A giant solar flare erupted from the sun on Sunday May 12, the most powerful solar flare to take place so far this year.
The solar flare peaked at 10:17 p.m. EDT and was captured by NASA's Solar Dynamics Observatory. The flare from the sun registered as an X1.7-class eruption, which is the strongest type of solar flare the sun can emit. This makes the flare the first X-class solar flare of 2013. The flare was accompanied by a Coronal Mass Ejection (CME). After the eruption, an hour-long high-frequency radio blackout occurred, according to the Space Weather Prediction Center overseen by the National Oceanic and Atmospheric Association.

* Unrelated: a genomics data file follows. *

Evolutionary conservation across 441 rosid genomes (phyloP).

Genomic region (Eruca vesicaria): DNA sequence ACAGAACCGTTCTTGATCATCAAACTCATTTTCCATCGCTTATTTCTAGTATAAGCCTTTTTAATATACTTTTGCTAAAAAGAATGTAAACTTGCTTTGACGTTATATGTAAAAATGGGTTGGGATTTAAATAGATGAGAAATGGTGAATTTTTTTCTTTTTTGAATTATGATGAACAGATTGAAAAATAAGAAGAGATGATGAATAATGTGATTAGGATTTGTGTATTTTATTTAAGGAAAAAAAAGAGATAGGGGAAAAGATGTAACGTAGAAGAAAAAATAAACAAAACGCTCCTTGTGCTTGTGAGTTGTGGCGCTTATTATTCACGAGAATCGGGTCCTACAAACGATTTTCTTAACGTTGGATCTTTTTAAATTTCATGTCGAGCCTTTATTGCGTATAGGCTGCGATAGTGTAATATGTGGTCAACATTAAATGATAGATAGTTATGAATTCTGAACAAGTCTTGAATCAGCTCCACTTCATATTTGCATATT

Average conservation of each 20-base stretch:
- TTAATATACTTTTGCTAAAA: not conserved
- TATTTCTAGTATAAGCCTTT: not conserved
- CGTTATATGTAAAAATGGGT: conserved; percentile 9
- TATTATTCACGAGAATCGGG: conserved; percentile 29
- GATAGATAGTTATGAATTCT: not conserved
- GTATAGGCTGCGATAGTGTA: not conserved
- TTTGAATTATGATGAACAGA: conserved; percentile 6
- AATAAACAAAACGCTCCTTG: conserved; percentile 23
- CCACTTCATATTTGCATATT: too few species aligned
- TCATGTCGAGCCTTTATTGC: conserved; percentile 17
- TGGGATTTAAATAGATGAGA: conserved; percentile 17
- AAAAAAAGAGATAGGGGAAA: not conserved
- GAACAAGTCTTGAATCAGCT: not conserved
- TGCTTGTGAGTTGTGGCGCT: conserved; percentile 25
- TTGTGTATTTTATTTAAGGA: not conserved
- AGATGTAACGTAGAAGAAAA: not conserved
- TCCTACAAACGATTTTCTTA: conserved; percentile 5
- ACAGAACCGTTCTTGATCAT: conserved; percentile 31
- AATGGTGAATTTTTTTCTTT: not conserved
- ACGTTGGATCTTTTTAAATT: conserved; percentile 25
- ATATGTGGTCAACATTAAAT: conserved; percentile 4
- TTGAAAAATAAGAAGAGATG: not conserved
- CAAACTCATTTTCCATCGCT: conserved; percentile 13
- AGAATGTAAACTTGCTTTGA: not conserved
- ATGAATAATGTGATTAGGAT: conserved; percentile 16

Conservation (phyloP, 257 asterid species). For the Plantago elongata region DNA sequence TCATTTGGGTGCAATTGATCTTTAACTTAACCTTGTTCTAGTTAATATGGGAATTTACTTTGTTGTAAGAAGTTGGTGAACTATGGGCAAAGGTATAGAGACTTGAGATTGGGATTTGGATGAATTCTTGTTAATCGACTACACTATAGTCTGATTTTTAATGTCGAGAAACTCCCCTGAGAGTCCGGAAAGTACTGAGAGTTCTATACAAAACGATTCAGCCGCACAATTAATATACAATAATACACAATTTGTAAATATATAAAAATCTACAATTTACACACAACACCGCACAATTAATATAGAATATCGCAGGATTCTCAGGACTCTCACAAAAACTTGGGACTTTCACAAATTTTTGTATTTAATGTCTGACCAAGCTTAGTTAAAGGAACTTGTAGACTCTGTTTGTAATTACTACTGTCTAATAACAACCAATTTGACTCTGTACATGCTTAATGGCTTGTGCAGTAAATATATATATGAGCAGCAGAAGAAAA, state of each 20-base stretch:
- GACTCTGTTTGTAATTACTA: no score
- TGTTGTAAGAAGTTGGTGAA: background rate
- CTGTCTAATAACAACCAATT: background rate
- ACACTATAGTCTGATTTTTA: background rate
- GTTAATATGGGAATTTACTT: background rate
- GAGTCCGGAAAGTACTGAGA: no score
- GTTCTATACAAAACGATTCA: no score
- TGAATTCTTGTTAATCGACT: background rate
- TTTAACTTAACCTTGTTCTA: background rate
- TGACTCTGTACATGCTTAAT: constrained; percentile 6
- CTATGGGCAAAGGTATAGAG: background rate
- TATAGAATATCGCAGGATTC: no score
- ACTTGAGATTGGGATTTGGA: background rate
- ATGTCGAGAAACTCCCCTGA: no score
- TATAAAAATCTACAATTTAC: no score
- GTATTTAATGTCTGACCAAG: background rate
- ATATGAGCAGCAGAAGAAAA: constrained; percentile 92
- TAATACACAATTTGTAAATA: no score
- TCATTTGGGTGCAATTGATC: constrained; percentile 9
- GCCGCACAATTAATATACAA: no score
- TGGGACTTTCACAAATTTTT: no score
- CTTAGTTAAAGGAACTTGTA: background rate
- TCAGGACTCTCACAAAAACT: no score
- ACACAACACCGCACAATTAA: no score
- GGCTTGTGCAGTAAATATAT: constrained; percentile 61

"No planets were in the line of fire," astronomer Tony Phillips wrote on Spaceweather.com, which tracks skywatching events and space weather. "The sunspot that produced this blast is on the far side of the sun. Soon, in a few days, it will turn toward Earth, emerging into view over the sun's eastern limb."
If an eruption from the sun heads toward Earth, satellites and space vehicles like the International Space Station can be put at risk. In some cases, communications on Earth can be affected. People on Earth often welcome solar flare because of the way in which they charge the northern lights via solar particles.
The sun is currently experiencing an increased number of solar flares as it approaches its solar maximum, which is expected to take place in 2013. The largest X-class flare of the sun's current 11-year cycle took place on August 9, 2011.